post type:


The Elder Scrolls V: Skyrim Special Edition Review

Alice Bell Updated on by

The state of mods on Skyrim Special Edition’s consoles

Modding your Bethesda game so you can dress as Deadpool or make your mate in power armour look like Buzz Lightyear was previously a pastime only available to the PC community. With the Skyrim special edition console players can at last fiddle about with Tamriel in ways they weren’t meant to.

But how are the mod options looking for consoles? Alice investigated the early state of mods on PS4 and Xbox One.

Skyrim is fantasy that almost isn’t fantasy, and that’s why it’s great

Skyrim was a new installment in The Elder Scrolls that captured almost everyone. Even though it was full of dragons, elves, and at least one talking dog, Alice doesn’t think it really feels like a fantasy game. It’s cold, rainy, and most people are just trying to eat fish and not get sick – and maybe that’s what made it stand out.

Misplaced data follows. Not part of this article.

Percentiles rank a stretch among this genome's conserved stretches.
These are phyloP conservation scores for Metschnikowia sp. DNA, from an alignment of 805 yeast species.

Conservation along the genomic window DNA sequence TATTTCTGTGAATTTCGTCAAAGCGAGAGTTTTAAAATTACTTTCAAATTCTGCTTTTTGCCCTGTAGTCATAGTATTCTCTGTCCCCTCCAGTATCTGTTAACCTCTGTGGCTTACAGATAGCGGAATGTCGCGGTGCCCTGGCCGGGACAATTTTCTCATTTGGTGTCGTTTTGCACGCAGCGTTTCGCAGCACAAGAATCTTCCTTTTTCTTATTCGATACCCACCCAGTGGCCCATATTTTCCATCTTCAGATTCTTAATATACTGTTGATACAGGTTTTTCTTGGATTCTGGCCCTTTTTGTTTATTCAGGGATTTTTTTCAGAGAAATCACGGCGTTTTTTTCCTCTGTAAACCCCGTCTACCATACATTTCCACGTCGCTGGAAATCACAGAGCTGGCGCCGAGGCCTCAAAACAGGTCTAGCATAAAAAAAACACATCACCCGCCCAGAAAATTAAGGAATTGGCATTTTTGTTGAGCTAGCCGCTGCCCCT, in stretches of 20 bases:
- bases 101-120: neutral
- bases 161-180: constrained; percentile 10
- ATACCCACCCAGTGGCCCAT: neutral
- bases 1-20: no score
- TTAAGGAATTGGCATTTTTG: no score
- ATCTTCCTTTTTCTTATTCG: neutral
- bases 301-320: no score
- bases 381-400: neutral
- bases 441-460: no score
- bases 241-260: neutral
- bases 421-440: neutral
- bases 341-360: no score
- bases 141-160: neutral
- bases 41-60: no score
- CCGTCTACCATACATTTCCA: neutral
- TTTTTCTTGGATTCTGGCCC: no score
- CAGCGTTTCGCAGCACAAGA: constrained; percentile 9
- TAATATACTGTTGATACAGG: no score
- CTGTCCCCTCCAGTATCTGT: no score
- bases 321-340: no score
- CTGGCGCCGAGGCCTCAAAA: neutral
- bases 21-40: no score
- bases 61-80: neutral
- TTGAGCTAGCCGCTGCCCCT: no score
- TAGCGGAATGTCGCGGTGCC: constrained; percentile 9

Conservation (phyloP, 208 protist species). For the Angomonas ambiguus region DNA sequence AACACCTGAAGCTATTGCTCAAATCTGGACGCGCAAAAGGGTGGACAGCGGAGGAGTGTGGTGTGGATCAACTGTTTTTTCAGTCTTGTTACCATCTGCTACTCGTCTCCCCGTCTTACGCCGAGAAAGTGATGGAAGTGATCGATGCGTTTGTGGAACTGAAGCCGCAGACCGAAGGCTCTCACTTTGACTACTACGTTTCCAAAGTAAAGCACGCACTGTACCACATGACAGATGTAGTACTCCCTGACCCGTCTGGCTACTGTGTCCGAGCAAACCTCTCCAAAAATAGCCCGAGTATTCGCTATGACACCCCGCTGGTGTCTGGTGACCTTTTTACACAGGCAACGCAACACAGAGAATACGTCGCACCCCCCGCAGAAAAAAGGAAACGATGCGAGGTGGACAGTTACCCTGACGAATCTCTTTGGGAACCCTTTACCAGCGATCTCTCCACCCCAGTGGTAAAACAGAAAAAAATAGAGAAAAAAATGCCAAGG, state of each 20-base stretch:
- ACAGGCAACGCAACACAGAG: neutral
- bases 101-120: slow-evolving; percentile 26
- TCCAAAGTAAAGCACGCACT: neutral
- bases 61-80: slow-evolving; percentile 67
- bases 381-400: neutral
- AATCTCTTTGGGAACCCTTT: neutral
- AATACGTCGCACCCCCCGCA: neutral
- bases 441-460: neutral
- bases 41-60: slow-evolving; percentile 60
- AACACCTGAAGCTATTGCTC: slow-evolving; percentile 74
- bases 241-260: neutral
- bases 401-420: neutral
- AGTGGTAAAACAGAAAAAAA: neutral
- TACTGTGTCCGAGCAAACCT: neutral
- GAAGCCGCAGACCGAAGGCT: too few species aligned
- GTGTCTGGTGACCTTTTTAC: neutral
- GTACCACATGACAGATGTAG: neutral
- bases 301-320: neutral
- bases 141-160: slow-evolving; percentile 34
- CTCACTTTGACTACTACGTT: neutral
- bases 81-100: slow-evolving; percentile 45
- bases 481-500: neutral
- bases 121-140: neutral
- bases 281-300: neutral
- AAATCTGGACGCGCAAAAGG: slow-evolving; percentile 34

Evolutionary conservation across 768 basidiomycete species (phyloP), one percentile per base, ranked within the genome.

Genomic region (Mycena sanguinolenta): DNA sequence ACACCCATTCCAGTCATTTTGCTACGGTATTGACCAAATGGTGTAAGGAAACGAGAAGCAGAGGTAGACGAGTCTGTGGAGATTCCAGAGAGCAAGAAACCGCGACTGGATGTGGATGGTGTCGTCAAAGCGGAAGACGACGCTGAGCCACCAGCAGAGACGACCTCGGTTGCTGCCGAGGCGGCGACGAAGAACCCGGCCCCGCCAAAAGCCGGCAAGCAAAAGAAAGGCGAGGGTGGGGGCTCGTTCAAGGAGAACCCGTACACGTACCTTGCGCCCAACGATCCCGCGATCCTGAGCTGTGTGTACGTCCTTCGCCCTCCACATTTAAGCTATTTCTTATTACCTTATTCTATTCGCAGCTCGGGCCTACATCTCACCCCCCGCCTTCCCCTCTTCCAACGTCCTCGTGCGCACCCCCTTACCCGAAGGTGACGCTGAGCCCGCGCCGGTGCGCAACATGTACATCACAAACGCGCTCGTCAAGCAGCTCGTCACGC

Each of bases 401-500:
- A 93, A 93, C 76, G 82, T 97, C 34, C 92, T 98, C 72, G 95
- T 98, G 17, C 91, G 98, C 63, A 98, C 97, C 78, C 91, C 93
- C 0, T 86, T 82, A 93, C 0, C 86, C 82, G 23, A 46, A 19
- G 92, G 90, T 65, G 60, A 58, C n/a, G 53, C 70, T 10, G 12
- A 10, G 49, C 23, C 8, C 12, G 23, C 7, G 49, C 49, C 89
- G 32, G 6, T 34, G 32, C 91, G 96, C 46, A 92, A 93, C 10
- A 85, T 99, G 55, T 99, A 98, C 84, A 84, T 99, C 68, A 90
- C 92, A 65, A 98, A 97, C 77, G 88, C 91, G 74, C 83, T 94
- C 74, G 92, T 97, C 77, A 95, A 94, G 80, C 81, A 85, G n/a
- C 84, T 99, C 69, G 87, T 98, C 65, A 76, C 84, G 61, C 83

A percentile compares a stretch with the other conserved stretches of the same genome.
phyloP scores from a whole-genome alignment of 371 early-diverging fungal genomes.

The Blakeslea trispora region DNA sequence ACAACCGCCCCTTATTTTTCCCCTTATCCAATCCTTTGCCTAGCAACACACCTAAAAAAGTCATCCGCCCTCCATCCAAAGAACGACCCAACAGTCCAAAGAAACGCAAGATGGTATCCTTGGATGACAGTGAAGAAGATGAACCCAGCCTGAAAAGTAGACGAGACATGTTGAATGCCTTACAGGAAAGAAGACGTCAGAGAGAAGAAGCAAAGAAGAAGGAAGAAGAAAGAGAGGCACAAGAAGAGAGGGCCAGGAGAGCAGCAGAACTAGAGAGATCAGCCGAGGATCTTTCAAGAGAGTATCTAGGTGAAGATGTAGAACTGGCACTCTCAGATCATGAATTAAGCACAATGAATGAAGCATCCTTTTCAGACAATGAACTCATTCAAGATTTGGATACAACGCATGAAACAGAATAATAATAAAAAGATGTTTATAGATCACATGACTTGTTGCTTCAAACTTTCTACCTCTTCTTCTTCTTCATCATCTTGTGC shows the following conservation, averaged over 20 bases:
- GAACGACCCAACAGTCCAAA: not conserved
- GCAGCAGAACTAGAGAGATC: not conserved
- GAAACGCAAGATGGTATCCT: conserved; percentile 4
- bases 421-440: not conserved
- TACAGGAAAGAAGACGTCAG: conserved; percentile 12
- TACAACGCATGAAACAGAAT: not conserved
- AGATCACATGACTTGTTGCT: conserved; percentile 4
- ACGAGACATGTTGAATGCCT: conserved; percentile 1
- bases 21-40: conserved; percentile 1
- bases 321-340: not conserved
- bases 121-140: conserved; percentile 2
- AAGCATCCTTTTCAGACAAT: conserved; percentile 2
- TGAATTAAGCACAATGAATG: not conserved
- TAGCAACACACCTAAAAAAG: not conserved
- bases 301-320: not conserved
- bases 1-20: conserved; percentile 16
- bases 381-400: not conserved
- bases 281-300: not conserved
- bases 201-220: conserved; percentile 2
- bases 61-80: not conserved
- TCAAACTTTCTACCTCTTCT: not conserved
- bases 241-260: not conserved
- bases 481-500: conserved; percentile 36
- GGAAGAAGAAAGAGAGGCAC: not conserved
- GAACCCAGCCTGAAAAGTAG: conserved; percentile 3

Read Alice’s full piece to find out why most Nords wouldn’t even be that impressed by the Dovakhin anyway. 

Versions tested: PS4, Xbox One


Skyrim Special Edition on console looks lovely and runs well, and with all the DLC included it's a great option if you aren't fussed about mods. If you are fussed about mods you might be disappointed. Or already have a PC.
8 Lovely new lighting effects and extra toadstools Shorter load times and solid framerates Game still holds up after five years Console mod support is patchy

Skyrim: Special Edition

on Nintendo Switch, PC, PlayStation 4, Xbox One

Skyrim gets remastered for PS4, Xbox One and PC.

Release Date:

28 October 2016